Sign us up for this weekend's 5k, brah.

When you go for your daily 10k, do you start to enjoy a familiar feeling washing over you around kilometer 4? A sense of euphoria mixed with analgesia and just a touch of sedation? Does it feel like you're high … on weed, man?

Us either. But if we could run for more than a half mile without causing a self-induced heart attack, we'd start to feel it. And according to new science, running is kind of like ripping the freshest of bong hits. Hmmm!?

The fabled "runner's high" isn't just something runners brag about to emphasize their superiority to those of us that don't feel like voluntarily working ourselves into agony. It's a real thing, but the source of it in the brain is now under review.

When scientists started researching the runner's high more than thirty years ago, the concept of endorphins was used to legitimize this sensation.

"Endorphins first became a household word in the 1980s," says Gretchen Reynolds of the New York Times. Which is right around the same time cocaine was also a trendy household word, but before prescription opiate abuse was widely regarded as an epidemic.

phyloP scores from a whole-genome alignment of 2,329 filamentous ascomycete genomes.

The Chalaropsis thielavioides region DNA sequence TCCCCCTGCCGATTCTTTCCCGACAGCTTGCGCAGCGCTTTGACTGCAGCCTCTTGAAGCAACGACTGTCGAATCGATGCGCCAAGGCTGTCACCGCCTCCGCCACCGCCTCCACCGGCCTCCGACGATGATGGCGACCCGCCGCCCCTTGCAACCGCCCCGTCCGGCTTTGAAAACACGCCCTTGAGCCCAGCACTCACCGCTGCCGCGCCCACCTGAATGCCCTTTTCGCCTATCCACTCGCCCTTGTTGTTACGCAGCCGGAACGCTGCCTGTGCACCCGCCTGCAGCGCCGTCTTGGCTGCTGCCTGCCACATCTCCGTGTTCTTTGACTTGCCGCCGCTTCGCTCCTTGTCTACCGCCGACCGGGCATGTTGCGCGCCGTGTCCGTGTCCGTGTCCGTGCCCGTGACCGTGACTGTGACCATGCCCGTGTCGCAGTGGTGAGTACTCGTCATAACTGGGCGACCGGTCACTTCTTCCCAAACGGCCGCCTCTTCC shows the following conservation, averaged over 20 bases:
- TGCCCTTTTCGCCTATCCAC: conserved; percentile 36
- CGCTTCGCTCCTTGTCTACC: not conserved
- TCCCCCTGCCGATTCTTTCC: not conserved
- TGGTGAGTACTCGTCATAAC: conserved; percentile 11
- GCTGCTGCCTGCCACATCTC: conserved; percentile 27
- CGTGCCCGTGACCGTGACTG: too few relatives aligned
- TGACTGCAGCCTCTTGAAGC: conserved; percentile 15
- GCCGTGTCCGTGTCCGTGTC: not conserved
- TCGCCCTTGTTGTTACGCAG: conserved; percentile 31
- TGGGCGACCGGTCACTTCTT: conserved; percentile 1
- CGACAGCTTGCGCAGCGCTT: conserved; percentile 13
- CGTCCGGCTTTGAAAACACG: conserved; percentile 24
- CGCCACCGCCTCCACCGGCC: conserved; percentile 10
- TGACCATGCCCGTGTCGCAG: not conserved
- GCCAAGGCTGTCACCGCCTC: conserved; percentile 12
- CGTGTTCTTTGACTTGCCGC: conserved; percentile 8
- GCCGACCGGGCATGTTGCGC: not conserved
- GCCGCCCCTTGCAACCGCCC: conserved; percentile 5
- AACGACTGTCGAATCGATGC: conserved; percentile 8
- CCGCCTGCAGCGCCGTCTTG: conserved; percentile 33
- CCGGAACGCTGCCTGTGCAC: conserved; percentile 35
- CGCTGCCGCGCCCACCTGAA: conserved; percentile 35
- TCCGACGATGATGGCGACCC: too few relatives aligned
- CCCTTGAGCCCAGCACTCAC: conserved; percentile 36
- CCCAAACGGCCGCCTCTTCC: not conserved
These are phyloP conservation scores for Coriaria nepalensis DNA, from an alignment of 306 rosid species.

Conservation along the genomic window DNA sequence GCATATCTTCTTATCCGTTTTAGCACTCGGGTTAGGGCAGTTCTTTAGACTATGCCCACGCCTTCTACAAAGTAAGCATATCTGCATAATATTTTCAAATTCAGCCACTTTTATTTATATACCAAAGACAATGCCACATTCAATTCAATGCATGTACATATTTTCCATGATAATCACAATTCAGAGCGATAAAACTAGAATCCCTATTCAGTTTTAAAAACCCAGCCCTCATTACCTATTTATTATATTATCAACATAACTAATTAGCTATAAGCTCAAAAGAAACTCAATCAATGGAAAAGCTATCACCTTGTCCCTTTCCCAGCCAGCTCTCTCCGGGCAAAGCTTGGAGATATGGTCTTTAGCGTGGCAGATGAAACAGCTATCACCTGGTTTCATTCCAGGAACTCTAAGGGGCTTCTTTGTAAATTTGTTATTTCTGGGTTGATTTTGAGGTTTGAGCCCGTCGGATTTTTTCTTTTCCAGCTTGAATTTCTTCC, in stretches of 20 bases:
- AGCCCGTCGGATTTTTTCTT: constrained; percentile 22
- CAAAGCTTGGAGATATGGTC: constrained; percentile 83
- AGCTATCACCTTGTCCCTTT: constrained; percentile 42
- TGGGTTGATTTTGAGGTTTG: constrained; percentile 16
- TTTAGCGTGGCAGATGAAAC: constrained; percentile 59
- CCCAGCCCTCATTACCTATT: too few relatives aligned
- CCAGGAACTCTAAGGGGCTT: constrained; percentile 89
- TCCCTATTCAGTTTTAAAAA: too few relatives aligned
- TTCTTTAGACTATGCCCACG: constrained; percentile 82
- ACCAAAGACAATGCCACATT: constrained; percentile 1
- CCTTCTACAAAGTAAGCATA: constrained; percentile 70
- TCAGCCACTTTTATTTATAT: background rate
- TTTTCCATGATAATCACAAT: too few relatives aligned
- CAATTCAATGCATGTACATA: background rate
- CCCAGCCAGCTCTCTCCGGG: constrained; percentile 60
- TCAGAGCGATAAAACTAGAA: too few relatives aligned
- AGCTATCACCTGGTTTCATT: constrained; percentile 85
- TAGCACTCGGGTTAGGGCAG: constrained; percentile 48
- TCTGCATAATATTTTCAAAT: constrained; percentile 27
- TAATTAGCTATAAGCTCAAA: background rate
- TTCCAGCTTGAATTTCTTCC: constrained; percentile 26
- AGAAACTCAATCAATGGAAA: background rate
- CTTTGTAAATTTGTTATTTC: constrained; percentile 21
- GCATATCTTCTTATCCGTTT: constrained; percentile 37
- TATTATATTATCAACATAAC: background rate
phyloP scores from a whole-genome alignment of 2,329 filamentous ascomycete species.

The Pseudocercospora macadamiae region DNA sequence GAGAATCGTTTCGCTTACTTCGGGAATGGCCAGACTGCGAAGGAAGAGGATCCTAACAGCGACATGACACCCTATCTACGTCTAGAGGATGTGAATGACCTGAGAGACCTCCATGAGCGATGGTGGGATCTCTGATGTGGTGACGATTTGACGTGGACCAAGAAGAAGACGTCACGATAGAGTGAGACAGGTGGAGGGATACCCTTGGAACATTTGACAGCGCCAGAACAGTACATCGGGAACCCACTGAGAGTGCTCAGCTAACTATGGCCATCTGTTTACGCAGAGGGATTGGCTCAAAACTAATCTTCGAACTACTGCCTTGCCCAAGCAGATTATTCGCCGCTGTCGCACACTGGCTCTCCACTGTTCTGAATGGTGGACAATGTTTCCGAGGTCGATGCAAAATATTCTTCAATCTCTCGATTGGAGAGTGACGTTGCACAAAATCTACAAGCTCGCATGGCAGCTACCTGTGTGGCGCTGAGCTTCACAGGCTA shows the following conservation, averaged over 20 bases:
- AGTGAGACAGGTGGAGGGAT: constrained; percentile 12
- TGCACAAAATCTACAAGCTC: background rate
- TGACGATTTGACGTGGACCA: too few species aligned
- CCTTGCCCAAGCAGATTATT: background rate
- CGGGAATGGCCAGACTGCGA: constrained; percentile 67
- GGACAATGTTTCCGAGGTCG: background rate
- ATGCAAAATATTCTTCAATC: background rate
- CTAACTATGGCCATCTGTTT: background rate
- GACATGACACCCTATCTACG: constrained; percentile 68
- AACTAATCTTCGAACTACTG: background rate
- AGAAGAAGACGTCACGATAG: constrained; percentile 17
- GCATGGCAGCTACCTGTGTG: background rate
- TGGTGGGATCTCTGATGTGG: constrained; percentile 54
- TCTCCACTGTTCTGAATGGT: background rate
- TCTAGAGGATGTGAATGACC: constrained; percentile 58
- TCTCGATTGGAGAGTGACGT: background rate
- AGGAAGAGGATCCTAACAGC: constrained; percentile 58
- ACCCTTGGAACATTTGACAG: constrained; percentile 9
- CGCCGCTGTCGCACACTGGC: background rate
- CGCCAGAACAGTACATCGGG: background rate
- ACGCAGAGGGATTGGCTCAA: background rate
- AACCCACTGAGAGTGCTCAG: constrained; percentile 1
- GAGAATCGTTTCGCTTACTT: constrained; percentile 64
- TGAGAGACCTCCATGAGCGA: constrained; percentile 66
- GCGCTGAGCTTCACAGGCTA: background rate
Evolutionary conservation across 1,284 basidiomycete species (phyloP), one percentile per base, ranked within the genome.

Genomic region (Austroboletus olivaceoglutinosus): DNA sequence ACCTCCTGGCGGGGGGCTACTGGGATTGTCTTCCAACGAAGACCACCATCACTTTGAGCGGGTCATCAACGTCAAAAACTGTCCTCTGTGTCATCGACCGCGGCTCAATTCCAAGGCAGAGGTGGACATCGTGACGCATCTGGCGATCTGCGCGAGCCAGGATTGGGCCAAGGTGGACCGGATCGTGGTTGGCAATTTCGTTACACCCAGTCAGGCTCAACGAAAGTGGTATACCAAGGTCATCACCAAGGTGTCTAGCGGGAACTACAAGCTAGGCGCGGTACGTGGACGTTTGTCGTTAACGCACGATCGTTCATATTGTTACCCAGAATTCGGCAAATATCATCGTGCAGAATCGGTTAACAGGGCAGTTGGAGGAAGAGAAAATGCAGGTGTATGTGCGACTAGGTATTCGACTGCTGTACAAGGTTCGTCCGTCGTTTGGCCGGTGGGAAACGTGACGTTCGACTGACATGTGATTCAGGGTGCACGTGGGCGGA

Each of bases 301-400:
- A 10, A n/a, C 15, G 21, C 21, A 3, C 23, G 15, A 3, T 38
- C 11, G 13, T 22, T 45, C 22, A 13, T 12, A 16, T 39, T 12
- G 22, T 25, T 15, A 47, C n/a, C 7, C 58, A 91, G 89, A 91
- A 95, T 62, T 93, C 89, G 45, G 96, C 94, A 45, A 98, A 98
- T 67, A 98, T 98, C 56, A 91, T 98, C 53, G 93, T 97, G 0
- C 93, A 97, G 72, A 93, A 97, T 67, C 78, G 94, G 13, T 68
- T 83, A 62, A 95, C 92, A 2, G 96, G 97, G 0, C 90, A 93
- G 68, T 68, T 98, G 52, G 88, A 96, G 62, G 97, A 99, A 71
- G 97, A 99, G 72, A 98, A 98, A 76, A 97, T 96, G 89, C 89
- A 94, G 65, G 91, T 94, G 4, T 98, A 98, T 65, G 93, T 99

Endorphins are the body's self-produced opiates — they do the work of and have the same effects as pain killers like morphine, but it takes more than a prescription or a good connection to get them. It takes strenuous exercise (ugh). But now scientists think that, while endorphins kick in when you work yourself into a painful state, it may not be responsible for the euphoria associated with a long run.

Now, there seems to be a new cerebral drug producer in town: brain weed — which scientists are calling endocannabinoids. And just like the cannabinoids in marijuana, the ones that your brain produces give you the same euphoric high that you get from smoking.

The study, published last week by Proceedings of the National Academy of the Science (PNAS), examined the levels of endocannabinoids in mice, which dramatically increased after long periods on a running wheel.

In general, after a long run, researchers found the mice to be less twitchy and anxious, or more chill. They were also more tolerant of mild pain and discomfort. And while they can't really test euphoria levels in mice, the guys over at PNAS were pretty sure that the mice were feeling good.

The connection between the mice's endocannabinoids and their resulting high was tested by blocking the endocannabinoid system in one group, which didn't enjoy the same after effects. But the group that had their endorphin receptors shut off were still noted to seem a little floaty.

So there you have it: working up a good sweat really does have its perks. Which makes us look at those elitist triathloners as a little bit more relatable. As for us, once they liken running to the effects of downing a bottle of Sauv Blanc, you'll see us in cleats. Until then, I'll just get high the old fashioned way.